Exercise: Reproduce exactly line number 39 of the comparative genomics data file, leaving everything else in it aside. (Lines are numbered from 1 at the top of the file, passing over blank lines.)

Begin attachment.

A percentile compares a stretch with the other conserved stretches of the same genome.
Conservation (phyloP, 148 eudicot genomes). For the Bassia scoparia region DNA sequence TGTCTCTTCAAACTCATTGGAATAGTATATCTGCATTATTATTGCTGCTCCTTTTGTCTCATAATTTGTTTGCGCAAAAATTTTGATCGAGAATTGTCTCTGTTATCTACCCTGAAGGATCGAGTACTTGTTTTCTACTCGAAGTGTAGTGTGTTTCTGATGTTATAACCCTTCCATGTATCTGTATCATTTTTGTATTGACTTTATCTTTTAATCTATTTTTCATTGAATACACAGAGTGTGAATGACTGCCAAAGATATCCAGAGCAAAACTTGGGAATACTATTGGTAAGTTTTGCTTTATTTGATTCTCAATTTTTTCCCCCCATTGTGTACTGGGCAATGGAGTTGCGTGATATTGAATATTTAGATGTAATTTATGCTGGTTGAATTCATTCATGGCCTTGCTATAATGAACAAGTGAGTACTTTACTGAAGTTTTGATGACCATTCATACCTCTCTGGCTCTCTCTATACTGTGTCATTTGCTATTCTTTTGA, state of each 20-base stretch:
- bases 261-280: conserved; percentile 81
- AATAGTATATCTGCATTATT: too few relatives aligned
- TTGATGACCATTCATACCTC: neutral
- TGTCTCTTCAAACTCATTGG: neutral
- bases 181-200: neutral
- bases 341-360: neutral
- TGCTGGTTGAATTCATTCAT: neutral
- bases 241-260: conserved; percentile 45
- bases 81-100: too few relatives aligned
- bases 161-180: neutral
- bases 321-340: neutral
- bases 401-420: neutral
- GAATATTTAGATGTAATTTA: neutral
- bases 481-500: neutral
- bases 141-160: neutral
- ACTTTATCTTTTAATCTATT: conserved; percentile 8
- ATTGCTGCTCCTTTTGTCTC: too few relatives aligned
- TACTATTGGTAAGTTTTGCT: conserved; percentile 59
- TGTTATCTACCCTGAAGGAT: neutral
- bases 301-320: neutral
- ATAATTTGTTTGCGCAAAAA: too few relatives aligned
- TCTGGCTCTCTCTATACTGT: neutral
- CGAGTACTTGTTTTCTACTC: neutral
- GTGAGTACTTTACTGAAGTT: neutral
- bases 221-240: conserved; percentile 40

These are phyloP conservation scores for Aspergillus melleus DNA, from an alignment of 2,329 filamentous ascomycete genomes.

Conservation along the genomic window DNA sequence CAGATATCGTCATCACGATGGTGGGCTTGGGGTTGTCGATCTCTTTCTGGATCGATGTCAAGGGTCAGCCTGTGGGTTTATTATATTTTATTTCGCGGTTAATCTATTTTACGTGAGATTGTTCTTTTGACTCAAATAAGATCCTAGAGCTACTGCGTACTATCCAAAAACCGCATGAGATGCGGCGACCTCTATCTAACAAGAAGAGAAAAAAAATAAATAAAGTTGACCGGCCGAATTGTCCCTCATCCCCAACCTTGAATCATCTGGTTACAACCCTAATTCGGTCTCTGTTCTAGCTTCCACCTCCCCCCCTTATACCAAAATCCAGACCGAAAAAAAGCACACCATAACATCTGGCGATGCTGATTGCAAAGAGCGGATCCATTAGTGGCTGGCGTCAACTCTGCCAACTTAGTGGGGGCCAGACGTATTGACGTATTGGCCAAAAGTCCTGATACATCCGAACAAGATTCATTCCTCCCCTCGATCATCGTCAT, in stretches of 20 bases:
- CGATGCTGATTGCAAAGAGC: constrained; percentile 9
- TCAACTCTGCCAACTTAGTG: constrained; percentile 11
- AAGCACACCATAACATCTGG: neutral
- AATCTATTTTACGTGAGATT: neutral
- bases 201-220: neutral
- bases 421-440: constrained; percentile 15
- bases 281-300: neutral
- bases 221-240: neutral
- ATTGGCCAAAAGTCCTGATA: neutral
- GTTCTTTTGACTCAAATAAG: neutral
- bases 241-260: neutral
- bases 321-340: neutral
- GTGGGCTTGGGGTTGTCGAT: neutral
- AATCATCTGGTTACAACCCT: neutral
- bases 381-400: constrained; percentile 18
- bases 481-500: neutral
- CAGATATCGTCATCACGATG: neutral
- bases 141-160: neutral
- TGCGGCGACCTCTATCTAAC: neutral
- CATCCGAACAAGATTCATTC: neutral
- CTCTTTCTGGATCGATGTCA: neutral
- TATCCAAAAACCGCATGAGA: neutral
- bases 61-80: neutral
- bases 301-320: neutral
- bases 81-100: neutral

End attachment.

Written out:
- GTTCTTTTGACTCAAATAAG: neutral